According to the Buddha, following the Eightfold Path is following the way to liberation. It’s the way [Sanskrit: marga; Pali: magga] to replacing life’s three poisons of greed, hatred, and delusion with their opposites of nonattachment, loving kindness, and wisdom.
It’s the eight-dimensioned way of the Aryas, the noble ones, the sages (saints, successful philosophers). The list of its eight elements is called “right” [Sanskrit: samyak; Pali: samma], which may also be translated as ‘perfect,’ ‘appropriate,’ or ‘fitting.’ The path is a middle way between the indulgent, sensual way of householders and the self-mortifying way of extreme renunciates.
The Eightfold Path is a “world-transcending” or “supramundane” path from samsara to nirvana. Its purpose is to enable any practitioner who follows it to complete liberation from suffering [dissatisfaction, unease, imperfection, unfulfillment (Sanskrit: duhka; Pali: dukkha)].
The elements of the Eightfold Path fall under three categories: wisdom [Sanskrit: prajna; Pali: panna], moral discipline [Sanskrit/Pali: sila], and meditation [Sanskrit/Pali: samadhi]. It’s best if all elements are simultaneously present.
The first element of the Eightfold Path is right view. This is understanding the four realities or Noble Truths (suffering, the origin of suffering, the cessation of suffering, and the way leading to the cessation of suffering). Understanding them includes understanding the fourth Noble Truth, which is the Eightfold Path itself. Since all craving is ultimately to be abandoned, even this view should not be held with craving. In other words, right view itself should eventually be abandoned. In this sense, it may be taken not to be a view at all.
The second element of the Eightfold Path is right intention. Right intention is having the intention of renunciation, non-ill will, and harmlessness. It means letting go of attachment to worldly pleasures, possessions, and selfishness.
Conduct or Moral Discipline:
The third element is right speech. Right speech is abstaining from false, malicious, or harsh speech as well as from idle chatter. Wrong speech is not only false but hurtful, divisive, and distracting.
The fourth element is right action. Right action is behaving like sages behave. This usually means cherishing life, respecting the possessions of others, avoiding sexual misconduct, not lying, and keeping the mind clear.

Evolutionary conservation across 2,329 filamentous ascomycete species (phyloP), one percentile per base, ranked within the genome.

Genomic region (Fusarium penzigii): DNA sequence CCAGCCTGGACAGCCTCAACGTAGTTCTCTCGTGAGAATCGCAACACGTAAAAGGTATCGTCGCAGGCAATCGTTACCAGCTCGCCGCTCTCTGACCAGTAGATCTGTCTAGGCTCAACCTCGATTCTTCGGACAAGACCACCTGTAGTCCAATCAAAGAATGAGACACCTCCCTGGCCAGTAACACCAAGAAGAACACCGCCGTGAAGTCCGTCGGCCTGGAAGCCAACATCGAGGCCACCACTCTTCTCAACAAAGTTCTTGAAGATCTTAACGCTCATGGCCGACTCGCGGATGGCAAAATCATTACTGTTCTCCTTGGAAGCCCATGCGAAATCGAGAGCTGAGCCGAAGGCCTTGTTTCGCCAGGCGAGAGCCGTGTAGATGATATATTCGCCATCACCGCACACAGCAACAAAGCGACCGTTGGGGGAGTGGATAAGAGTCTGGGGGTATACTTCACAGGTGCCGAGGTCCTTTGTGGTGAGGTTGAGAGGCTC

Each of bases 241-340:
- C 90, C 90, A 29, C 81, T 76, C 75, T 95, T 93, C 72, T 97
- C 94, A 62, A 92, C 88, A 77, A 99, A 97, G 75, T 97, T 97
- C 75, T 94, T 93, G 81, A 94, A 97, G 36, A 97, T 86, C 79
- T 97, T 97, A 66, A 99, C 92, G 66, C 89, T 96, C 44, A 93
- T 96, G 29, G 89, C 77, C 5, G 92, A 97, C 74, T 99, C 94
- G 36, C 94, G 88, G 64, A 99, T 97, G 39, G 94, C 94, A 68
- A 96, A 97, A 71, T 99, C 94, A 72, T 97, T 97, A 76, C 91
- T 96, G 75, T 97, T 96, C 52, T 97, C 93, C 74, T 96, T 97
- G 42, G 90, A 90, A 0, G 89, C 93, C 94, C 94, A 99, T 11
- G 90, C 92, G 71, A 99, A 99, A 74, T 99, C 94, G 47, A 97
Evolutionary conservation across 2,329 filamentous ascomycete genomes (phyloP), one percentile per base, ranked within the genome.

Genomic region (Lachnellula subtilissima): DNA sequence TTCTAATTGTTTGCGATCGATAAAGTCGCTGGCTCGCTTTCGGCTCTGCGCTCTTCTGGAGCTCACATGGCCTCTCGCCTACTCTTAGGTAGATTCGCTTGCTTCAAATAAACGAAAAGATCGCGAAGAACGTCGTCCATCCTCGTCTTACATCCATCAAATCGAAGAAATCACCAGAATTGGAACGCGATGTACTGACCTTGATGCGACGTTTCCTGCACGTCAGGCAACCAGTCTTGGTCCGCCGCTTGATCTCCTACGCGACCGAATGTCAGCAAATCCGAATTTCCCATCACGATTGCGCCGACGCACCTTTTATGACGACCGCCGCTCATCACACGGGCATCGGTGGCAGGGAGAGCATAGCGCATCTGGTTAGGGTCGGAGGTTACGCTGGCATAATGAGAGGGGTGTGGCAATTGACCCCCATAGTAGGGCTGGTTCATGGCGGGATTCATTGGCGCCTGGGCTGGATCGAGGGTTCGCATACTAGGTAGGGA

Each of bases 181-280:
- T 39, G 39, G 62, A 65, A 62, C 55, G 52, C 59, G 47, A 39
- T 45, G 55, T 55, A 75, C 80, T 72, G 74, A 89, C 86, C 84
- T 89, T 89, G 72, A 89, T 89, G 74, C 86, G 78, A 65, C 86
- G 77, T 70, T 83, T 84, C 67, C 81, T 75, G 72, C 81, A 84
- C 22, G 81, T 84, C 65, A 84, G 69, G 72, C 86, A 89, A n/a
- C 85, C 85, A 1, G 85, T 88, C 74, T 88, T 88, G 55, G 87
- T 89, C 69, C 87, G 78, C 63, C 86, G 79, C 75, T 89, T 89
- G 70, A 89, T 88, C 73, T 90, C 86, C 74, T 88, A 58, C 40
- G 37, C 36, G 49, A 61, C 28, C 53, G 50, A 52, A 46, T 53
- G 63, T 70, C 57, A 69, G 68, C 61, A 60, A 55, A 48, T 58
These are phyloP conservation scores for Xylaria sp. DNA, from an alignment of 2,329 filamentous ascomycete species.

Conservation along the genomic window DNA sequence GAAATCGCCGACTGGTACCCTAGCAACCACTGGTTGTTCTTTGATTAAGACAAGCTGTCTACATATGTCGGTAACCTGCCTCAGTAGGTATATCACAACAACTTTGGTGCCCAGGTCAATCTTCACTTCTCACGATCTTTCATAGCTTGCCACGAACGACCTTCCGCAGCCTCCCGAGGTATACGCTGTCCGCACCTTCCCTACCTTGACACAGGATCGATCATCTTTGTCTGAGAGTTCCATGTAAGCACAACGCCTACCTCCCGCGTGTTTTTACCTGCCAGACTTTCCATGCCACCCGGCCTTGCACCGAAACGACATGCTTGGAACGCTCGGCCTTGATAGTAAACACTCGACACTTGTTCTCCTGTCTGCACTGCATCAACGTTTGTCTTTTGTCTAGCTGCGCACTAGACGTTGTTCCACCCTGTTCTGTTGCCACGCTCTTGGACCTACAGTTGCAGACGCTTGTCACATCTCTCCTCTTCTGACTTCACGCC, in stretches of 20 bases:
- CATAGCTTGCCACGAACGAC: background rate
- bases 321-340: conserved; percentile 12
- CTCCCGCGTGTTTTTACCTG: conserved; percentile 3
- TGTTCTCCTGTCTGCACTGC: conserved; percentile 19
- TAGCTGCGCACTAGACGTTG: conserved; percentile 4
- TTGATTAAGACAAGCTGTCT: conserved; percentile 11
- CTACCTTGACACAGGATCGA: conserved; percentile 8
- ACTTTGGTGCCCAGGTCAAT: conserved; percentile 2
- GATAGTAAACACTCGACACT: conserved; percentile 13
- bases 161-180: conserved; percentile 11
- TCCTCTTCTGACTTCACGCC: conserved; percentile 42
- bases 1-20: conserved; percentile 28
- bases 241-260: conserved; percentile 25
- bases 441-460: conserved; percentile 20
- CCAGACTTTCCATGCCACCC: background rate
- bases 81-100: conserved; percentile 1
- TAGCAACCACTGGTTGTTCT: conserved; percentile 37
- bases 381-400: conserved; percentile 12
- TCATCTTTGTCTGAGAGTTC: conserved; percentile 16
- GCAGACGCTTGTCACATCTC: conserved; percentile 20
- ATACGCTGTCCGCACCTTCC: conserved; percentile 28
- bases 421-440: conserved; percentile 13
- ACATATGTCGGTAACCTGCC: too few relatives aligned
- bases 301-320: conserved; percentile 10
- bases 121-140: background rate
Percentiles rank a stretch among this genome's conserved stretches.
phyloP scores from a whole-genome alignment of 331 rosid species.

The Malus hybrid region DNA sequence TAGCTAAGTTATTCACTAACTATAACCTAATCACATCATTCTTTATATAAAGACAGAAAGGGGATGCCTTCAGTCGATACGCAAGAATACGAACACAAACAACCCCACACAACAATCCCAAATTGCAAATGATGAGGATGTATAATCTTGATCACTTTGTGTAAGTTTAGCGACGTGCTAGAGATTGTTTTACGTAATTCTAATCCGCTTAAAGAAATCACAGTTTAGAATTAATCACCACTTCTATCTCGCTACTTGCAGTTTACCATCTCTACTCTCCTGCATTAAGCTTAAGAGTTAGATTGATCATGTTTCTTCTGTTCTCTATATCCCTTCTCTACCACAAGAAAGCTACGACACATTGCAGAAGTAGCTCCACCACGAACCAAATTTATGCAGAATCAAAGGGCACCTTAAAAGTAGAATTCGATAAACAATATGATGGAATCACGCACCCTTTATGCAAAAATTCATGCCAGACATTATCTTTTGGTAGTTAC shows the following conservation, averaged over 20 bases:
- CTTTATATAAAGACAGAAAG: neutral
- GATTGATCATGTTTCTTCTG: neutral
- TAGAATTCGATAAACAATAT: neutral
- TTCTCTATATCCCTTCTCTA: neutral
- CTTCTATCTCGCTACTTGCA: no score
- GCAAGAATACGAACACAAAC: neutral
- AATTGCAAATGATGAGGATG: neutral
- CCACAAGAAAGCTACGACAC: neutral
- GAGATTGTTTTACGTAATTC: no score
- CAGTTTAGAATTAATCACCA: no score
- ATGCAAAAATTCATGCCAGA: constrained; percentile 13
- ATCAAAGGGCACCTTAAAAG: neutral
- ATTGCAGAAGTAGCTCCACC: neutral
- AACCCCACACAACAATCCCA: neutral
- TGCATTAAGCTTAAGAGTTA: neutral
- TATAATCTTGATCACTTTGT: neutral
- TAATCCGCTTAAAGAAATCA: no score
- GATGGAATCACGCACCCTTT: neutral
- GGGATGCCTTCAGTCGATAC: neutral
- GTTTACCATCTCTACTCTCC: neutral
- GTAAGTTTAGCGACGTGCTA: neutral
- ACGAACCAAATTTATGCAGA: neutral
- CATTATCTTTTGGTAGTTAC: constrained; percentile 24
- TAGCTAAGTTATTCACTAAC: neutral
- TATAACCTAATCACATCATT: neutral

The fifth element is right livelihood. Having a right livelihood means having a means of living that does not infringe upon right speech or right action. This rules out, for example, selling weapons, slaves, flesh, intoxicating substances, and poisons.
The sixth element is right effort. Right effort is working to prevent unarisen unwholesome states (such as greed, anger, and delusion) from arising and to abandon unwholesome states that have arisen; it also means working to arouse wholesome states that have not yet arisen and to sustain and develop wholesome states that have arisen.
The seventh element is right mindfulness. Right mindfulness is constant awareness of the body in the body, of feelings in feelings, of mind in mind, and phenomena in phenomena. It is to dwell constantly watching their arising and falling away, in other words, “seeing” them as impermanent and therefore automatically eroding any notion that they are worth craving or a means to lasting happiness.
The eighth element is right concentration. Right concentration is what is often referred to as “one-pointedness” of the mind, which is exclusively focusing on a single object. Right concentration involves successively attaining the four absorptions [Sanskrit: dhyanas; Pali: jhanas].
The first and lowest absorption excludes sensual pleasures and unwholesome states and “is accompanied by thought and examination, with rapture and happiness born of seclusion” (The Buddha, In The Buddha’s Words [Boston: Wisdom, 2005; Bhikkhu Bodhi, tr.], p. 240.). In the second absorption, thought and examination have subsided leaving internal confidence, unification of mind, and the rapture and happiness born of concentration. In the third absorption, rapture has subsided leaving a unified mind and the happiness born of equanimity. In the fourth absorption, all pain and pleasure have been abandoned, all dejection and joy have passed away, and the practitioner is dwelling happily in one-pointed mindfulness that has been purified by equanimity, which is a state of profound, peaceful stillness.
The Eightfold Path is the Buddha’s way of being a good friend to serious practitioners. When a seeker “has a good friend, a good companion, it is to be expected that he will develop and cultivate the Noble Eightfold Path” (In The Buddha’s Words, p. 240). The Buddha tells Ananda that when seekers rely on him as a good friend and follow the Eightfold Path:
“beings subject to birth are freed from birth; beings subject to aging are freed from aging; beings subject to death are freed from death; beings subject to sorrow, lamentation, pain, dejection, and despair are freed from sorrow, lamentation, pain, dejection, and despair” (IN THE BUDDHA’S WORDS, p. 241.).
Gandhi said that his ambition in life was “to wipe every tear from every eye.”
The Buddha’s doctrine of the Eightfold Path was his gift to us to enable us to do just that.
As always, if you know someone who might benefit from reading this, please pass it along.
Recommended post: The Buddha’s Footsteps.
RECOMMENDED READING: The Buddha, In the Buddha’s Words (Bhikkhu Bodhi, editor and translator); The Buddha, Basic Teachings of The Buddha (Glenn Wallis, editor and translator); Paul Williams with Anthony Tribe, Buddhist Thought: A Complete Introduction to the Indian Tradition; and Rupert Gethin, The Foundations of Buddhism (Chapter 3).